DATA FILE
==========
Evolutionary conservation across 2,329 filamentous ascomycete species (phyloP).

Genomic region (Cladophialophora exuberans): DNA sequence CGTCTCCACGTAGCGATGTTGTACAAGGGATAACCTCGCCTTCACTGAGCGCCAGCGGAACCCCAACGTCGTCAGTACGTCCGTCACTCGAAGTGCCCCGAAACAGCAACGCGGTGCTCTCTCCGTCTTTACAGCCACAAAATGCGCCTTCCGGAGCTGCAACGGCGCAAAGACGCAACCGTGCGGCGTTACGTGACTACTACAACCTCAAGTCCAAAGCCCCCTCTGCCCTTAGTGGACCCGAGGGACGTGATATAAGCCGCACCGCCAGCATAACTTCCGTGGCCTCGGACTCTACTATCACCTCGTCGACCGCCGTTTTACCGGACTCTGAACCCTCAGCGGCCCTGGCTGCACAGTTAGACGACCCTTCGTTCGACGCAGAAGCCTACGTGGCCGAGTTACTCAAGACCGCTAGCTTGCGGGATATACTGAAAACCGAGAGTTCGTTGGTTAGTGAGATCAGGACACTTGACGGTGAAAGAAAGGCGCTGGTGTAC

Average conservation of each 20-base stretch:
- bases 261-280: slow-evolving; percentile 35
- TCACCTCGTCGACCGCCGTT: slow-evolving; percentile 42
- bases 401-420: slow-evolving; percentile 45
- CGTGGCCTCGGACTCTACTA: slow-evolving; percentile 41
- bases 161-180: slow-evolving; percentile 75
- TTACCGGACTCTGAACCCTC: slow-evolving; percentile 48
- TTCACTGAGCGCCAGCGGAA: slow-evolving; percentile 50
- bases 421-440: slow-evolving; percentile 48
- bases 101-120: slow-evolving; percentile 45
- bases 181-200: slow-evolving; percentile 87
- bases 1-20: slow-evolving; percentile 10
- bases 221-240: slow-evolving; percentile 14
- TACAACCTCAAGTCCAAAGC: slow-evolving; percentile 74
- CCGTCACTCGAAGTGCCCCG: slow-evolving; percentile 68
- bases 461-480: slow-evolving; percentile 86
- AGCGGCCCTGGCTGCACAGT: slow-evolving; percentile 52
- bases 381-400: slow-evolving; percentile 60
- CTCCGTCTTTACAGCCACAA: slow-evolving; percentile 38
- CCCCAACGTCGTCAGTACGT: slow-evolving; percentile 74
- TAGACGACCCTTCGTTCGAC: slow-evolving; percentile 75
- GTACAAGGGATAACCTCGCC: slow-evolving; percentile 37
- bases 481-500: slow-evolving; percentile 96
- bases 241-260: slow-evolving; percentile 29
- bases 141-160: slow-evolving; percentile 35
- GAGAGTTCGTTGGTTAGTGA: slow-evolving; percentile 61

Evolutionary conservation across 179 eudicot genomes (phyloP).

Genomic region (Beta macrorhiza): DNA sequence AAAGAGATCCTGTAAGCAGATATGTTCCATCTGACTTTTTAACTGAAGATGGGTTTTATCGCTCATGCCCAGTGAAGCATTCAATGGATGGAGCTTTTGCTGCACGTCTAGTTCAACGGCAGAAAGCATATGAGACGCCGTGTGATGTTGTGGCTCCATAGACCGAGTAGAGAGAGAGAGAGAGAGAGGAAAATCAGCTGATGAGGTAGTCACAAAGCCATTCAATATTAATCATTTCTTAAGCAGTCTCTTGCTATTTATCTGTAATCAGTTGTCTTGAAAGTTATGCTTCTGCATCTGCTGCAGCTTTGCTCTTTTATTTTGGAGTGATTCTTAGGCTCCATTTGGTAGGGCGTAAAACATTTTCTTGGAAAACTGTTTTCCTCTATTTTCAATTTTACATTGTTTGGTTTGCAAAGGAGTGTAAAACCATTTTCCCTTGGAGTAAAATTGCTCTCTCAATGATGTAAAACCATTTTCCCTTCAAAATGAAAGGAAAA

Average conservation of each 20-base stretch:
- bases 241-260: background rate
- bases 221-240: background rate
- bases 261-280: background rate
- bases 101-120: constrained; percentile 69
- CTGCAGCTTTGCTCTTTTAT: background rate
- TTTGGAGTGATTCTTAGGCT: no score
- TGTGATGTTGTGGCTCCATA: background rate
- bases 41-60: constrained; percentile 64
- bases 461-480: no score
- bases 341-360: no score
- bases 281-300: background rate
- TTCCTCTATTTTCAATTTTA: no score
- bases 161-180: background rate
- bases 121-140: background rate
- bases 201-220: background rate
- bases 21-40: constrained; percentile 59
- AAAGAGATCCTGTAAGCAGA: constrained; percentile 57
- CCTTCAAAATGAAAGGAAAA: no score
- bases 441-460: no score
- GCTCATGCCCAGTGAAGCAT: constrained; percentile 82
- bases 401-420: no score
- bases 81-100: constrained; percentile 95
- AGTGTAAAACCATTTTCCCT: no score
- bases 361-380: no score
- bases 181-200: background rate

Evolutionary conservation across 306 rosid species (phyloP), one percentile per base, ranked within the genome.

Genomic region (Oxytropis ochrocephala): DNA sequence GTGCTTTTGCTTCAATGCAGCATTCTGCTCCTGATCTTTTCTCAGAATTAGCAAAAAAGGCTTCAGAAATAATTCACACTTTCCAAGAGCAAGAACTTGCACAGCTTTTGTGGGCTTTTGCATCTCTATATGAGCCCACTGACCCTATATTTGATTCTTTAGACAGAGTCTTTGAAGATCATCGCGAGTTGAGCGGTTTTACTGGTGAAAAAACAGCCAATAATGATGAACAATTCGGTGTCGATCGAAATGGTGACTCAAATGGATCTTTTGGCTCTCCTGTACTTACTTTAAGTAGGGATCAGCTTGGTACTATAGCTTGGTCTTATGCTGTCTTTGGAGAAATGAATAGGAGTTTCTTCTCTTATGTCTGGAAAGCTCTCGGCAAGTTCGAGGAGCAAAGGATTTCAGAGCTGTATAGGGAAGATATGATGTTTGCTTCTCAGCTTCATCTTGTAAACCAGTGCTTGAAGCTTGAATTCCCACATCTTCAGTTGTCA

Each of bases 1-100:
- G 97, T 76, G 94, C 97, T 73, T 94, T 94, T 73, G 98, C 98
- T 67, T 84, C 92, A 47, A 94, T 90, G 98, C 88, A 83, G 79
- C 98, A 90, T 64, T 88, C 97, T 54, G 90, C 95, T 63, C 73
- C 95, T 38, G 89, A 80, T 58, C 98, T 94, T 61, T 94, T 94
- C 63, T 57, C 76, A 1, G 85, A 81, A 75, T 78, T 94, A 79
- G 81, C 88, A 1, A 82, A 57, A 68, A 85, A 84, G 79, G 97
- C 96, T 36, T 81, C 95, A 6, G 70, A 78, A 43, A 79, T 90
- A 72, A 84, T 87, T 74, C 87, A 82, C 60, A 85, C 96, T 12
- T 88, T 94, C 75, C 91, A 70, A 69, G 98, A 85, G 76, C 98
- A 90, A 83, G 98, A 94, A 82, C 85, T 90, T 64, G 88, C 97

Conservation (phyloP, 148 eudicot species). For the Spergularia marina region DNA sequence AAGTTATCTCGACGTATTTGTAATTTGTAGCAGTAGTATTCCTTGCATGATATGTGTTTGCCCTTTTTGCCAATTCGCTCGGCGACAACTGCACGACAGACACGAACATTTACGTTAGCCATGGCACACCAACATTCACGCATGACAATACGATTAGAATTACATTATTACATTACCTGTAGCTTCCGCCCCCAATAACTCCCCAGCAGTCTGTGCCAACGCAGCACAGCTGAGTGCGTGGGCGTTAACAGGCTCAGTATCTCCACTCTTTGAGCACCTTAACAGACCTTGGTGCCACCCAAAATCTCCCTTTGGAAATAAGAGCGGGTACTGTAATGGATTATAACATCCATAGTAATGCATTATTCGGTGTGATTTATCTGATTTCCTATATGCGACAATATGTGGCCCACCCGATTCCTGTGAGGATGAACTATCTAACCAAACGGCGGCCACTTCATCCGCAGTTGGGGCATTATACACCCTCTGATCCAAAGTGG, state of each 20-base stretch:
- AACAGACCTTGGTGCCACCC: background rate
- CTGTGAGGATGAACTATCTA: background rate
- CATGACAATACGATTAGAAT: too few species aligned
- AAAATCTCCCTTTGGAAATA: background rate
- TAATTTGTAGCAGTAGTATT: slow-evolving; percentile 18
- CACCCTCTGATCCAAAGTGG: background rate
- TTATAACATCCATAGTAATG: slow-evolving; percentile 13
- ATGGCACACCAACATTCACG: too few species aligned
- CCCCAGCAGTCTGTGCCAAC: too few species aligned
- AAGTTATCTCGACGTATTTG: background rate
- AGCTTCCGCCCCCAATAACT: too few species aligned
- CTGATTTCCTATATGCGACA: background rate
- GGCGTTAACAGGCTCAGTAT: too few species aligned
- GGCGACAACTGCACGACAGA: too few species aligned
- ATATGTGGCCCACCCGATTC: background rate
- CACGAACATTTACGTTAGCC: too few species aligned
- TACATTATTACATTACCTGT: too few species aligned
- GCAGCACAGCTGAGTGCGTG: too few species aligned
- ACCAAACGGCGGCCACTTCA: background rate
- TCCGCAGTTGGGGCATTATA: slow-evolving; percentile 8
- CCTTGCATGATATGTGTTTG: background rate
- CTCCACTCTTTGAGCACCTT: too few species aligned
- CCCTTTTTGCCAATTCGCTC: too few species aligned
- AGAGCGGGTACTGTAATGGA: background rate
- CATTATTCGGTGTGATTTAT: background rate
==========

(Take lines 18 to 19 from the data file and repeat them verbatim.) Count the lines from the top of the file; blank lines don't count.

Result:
- bases 461-480: slow-evolving; percentile 86
- AGCGGCCCTGGCTGCACAGT: slow-evolving; percentile 52